One of the least-festooned Evolution attendees, a thirtysomething librarian named Sean who sports three comparatively nondescript designs, delineated his personal Rule of 60: "I won't consider a tattoo if I think there's any chance I won't still like it when I'm 60 years old." He says the only factor keeping him from adding many more is a fear of what impression they might leave during future job interviews.

A striking sight among the 50-odd artist booths was a handsome fellow named Brian. But his distinctive appearance wasn't characterized by any especially elaborate tattoos, at least by this convention's standards. Rather, he stood out in that crowd due to the fact that he always dresses—including, he insists, while slinging ink at his suburban Seattle studio—in a fancy three-piece pinstriped. He explains that while he's ruined a couple suits with the inks he expertly applies to his clients, he so dresses to lend himself a unique look in his world while also nobly serving to counter the seedy image retains even in the post-Punk 21st Century.

One less well-dressed artist, who works under the single name Jher and owns a shop in Denver, wears arm tattoos which are neither illustrations nor one of those non-representational Celtic ring designs that nowadays so frequently circle arms. Instead, from his wrists up, his arms are thoroughly covered simply in black ink, save his elbows. I inquired what it is about the elbow which evidently makes the skin there either too painful or impractical to tattoo, but my curiosity turned out to be ill-placed. "Nothing", he amiably answered, "I just haven't decided what kind of tattoos to put there." He went on to describe a New Zealander colleague who has blackened his entire body below his neckline (as well as filing down his teeth to points and scarring his back in order to mimic a crocodile).

Those who came to Evolution that year to view exotic piercings were probably disappointed, since the body art displayed was mostly ink-imbued rather than metal-inserted. But the convention's biggest letdown came after my having repeatedly viewed a fascinating spectacle recycled through the weekend via video projection. The production starred a hardy guy swaying, suspended by chains from the ceiling by about a dozen barbs hooked into his shoulders. Evolution's scheduled climax - an in-person demonstration by another such Foucault's fool - never came off, for reasons which about which the genial promoter was vague. But I doubt the cancellation of the finale was due to any second-thoughts on the part of the suspendee, since Evolution was one place where no one seemed regretful about painful or permanent choices.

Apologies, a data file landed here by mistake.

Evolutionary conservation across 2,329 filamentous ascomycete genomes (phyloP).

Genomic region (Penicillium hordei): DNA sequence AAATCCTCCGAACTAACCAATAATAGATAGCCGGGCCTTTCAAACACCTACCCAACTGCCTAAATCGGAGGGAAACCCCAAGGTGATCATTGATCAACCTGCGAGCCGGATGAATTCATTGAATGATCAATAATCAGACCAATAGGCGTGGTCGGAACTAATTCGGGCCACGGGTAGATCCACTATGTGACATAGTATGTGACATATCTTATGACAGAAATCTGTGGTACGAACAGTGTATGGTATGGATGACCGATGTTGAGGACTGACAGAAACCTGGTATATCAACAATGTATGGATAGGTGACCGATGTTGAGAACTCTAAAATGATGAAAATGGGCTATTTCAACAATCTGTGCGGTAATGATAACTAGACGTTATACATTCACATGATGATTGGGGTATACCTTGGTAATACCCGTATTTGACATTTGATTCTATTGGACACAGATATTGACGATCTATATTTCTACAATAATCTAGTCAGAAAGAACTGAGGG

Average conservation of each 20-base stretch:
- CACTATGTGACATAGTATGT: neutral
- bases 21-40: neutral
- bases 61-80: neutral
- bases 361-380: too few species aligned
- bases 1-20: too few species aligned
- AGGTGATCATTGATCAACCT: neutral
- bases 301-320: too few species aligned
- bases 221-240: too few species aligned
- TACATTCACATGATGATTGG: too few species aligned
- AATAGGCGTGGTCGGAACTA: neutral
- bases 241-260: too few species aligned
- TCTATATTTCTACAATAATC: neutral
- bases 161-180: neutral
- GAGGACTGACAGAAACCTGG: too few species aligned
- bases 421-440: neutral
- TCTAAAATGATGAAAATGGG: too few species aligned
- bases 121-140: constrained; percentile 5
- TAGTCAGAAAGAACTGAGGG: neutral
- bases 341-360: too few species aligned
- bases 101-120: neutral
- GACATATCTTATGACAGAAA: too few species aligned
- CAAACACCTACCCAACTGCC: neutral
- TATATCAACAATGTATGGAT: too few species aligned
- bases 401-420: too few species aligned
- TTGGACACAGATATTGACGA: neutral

For my part, I don't regret politely declining a couple artists' gracious offers to adorn, gratis, my tattoo-free body. Like most journalists, I normally embrace just about any freebie. But I passed, in part because I'm not sure I wouldn't rue my choice of design twenty minutes after the stinging faded, much less twenty years hence. Does the typical tattoo wearer experience such static moods that he never tires of his colorful upper-chest tiger and instead sometimes long for a monochrome lower-back leopard? Or, for that matter, a buttock blonde or a pelvic Pistons logo?

I lived in Los Angeles during the early years of punk rock, and vividly recall a 1983 encounter with a mohawked young man outside an East Hollywood club following an Exene appearance there. Over half of the starboard side of his face was tattooed with three quite wide, dark-blue angled stripes, sargeant/chevron style. He departed on his Harley before I could approach him and inquire what band he played in, since I presumed him to be a musician.

As he roared off, all I could think of was the fellow's likely bleak future, should the creative ambitions I assumed he had eventually not pan out and end up being replaced by more practical goals. (Sure, Melville's noble savage Queequeg might have displayed copious facial tattoos which were even more grotesque, but he also never had any greater professional ambition than harpooning the likes of Moby-Dick.) This guy probably had anguished parents in some suburban home somewhere wondering where they had gone wrong with their future doctor or lawyer son.

But my perspective changed after I hung out with the invariably cheerful tattoo bearers at Evolution, people to a man and woman not merely comfortable with their "commitments", but downright delighted with them.

If tattoos are performance art, those on the face of that guy in East Hollywood certainly gave me a command performance, still haunting this member of his "audience" decades later. But maybe I figured him wrong.

That is, he may or may not have been able to eventually integrate his predilection for extreme body art into some offstage profession by, say, becoming a tattoo artist himself, or at least landing a lifetime gig at a used-CD store. But even if he never realized such a career, I'm no longer quite so certain that nowadays he can't still look in the mirror contentedly.